For several decades the government and NGOs have been investing in infrastructure across this rural area to improve access to clean drinking water. Numerous handpumps have been installed, as well as small piped schemes with deep boreholes powered by diesel generators, mains electricity and more recently solar panels. However, there is no unified record of the assets that exist, where they are, who manages them and their current state of use and repair.

Since devolution, county governments are tasked with ensuring water services for the population, bringing budget decisions closer to the ground and highlighting the need for data in planning and decision making.
As a first step towards tackling this information deficit, we carried out a Water Audit in one sub-county in order to put together a comprehensive database of piped water schemes. Assisted by county government staff, a team of four enumerators visited every water scheme, met with the management committee, and collected information on the infrastructure, functionality, management, finances and water quality.

The results were presented at a WASH Forum on 25 August which was supported by UNICEF and included all stakeholders involved in water services provision in the county. Data is important for decision-makers as it can be used for evidence-based budgeting and work planning. For example, knowing that 22 schemes (45%) are not fully operational, affecting 62,000 people, can justify the necessary budget for rehabilitation. Most breakdowns are due to pump or generator failure, demonstrating the importance of preventive maintenance. The average downtime due to failure is a shocking 3-10 months, flagging the need for a call to action on behalf of water users. Mapping the data is also a powerful tool and can highlight areas with little investment to date, clusters with a lot of infrastructure or water quality concerns (eg high salinity).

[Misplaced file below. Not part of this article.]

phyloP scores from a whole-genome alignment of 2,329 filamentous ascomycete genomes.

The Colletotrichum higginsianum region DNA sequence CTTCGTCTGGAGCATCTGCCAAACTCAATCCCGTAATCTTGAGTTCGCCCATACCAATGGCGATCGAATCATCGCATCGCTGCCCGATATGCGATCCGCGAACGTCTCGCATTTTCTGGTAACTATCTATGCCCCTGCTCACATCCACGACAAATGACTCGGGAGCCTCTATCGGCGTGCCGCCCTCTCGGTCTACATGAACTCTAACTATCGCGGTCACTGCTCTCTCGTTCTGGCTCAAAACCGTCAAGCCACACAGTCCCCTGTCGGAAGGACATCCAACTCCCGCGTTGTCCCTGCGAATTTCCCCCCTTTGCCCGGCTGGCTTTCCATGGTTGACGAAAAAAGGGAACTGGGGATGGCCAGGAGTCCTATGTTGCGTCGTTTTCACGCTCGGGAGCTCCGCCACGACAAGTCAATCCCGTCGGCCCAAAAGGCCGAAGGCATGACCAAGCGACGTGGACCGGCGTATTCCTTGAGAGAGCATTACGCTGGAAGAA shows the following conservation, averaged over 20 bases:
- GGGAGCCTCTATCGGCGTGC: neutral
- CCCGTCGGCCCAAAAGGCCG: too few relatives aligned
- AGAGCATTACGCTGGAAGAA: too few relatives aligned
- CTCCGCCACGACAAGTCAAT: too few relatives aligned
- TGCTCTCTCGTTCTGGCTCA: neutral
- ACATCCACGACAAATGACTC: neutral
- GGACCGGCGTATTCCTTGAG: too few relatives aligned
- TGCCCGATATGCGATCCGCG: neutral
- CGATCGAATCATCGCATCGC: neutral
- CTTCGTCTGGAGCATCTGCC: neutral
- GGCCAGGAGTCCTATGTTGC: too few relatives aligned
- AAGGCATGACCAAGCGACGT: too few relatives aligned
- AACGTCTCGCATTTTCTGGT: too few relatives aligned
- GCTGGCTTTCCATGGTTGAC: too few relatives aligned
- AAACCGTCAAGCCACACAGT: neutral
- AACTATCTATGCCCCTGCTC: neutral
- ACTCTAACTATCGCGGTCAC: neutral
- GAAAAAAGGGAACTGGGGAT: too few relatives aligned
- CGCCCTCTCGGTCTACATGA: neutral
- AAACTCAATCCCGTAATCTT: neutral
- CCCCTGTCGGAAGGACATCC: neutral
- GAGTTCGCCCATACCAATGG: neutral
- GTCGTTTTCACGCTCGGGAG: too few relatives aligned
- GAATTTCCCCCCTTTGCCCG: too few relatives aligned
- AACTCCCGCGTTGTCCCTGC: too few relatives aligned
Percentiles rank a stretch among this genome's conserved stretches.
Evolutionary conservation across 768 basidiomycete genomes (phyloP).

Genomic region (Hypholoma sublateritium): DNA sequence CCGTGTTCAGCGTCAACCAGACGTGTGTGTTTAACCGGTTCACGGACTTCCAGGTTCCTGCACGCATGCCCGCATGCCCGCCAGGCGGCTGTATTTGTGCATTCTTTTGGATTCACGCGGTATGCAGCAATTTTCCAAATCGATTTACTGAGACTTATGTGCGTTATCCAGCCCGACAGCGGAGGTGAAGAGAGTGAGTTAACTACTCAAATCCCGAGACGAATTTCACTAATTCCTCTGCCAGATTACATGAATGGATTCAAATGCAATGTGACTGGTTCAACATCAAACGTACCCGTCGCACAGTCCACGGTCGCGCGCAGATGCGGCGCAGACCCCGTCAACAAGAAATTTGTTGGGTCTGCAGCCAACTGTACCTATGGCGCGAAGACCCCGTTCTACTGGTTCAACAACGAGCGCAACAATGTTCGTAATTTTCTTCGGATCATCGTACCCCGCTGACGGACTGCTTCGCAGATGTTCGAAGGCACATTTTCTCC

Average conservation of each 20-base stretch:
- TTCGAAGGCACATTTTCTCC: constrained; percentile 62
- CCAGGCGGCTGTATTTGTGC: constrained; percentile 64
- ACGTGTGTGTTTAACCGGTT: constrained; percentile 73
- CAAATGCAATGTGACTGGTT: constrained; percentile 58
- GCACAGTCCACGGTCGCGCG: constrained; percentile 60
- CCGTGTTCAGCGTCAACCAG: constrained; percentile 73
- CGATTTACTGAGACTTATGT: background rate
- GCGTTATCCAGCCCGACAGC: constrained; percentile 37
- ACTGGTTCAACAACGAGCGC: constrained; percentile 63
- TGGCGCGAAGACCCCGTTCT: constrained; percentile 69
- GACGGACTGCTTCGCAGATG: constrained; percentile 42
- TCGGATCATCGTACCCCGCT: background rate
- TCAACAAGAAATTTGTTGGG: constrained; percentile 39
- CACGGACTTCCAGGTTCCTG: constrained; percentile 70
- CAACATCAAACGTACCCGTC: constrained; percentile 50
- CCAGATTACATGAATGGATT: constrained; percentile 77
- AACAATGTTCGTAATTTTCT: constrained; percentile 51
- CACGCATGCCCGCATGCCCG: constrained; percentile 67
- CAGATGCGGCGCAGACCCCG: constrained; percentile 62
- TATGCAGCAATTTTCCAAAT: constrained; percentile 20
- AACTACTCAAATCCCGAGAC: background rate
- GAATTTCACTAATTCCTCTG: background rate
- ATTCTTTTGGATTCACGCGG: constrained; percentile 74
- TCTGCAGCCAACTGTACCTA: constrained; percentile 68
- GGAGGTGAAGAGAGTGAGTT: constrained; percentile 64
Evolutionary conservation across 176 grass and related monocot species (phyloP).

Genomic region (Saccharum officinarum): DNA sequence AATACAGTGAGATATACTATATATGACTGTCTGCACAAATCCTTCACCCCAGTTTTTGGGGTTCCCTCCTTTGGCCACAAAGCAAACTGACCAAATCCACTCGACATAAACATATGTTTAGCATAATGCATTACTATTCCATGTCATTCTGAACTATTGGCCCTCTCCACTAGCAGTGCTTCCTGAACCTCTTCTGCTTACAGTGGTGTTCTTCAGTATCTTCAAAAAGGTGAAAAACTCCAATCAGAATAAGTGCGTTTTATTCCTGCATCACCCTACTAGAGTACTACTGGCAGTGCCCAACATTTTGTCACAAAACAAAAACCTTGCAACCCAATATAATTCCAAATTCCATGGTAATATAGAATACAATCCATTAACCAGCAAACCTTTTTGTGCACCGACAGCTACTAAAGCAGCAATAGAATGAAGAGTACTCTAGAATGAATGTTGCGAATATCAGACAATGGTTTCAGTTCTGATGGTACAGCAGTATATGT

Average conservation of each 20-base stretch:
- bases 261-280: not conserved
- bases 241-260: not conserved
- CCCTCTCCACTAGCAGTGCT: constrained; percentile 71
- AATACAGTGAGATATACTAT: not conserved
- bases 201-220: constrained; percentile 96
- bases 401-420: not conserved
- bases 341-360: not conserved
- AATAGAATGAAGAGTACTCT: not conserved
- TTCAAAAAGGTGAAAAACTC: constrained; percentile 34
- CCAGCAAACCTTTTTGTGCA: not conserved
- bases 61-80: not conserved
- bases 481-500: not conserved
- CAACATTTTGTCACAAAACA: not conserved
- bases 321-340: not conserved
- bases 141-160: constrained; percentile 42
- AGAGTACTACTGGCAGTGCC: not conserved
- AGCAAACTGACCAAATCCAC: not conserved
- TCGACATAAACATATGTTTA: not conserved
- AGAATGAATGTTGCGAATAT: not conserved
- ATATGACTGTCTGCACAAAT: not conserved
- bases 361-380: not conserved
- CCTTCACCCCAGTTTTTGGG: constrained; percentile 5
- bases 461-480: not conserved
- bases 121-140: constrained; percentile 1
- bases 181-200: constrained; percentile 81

This low-cost, collaborative Water Audit methodology can be scaled up to cover the whole of Kitui County. While a one-off survey gives a snapshot of the situation, a mechanism for updating and analysing the data and a good information management system will be next steps for ensuring that up-to-date information is available for decision-makers and for holding service providers and management committees accountable.

Read the policy brief ‘Maintaining Africa’s water infrastructure: findings from a Water Audit in Kitui County, Kenya’

This post was first published on the REACH website.

How to avoid anti-dam protests

Dam developments often face opposition. Oxford DPhil candidate, Julian Kirchher, presents research exploring what drives dam protests.

The Bakun Dam under construction in Malaysia. The Bakun Dam faced particularly fierce resistance. Source: pHotosHo0x. Flickr CC BY-NC 2.0

The Bakun Dam under construction in Malaysia. The Bakun Dam faced particularly fierce resistance. Source: pHotosHo0x. Flickr CC BY-NC 2.0

A major boom in dam development is under way globally with at least 3,700 dams1 either planned or already under construction. These are expected to increase global hydropower production by 73% to 1,700 GW1 in the coming years. 34 GW of capacity was added in 2015 alone2, equivalent to 2.5 times of Africa’s current total installed capacity.3 Asia is a particular hotspot of dam construction with capacity additions of almost 28 GW in 20152, more than in any other region of the world.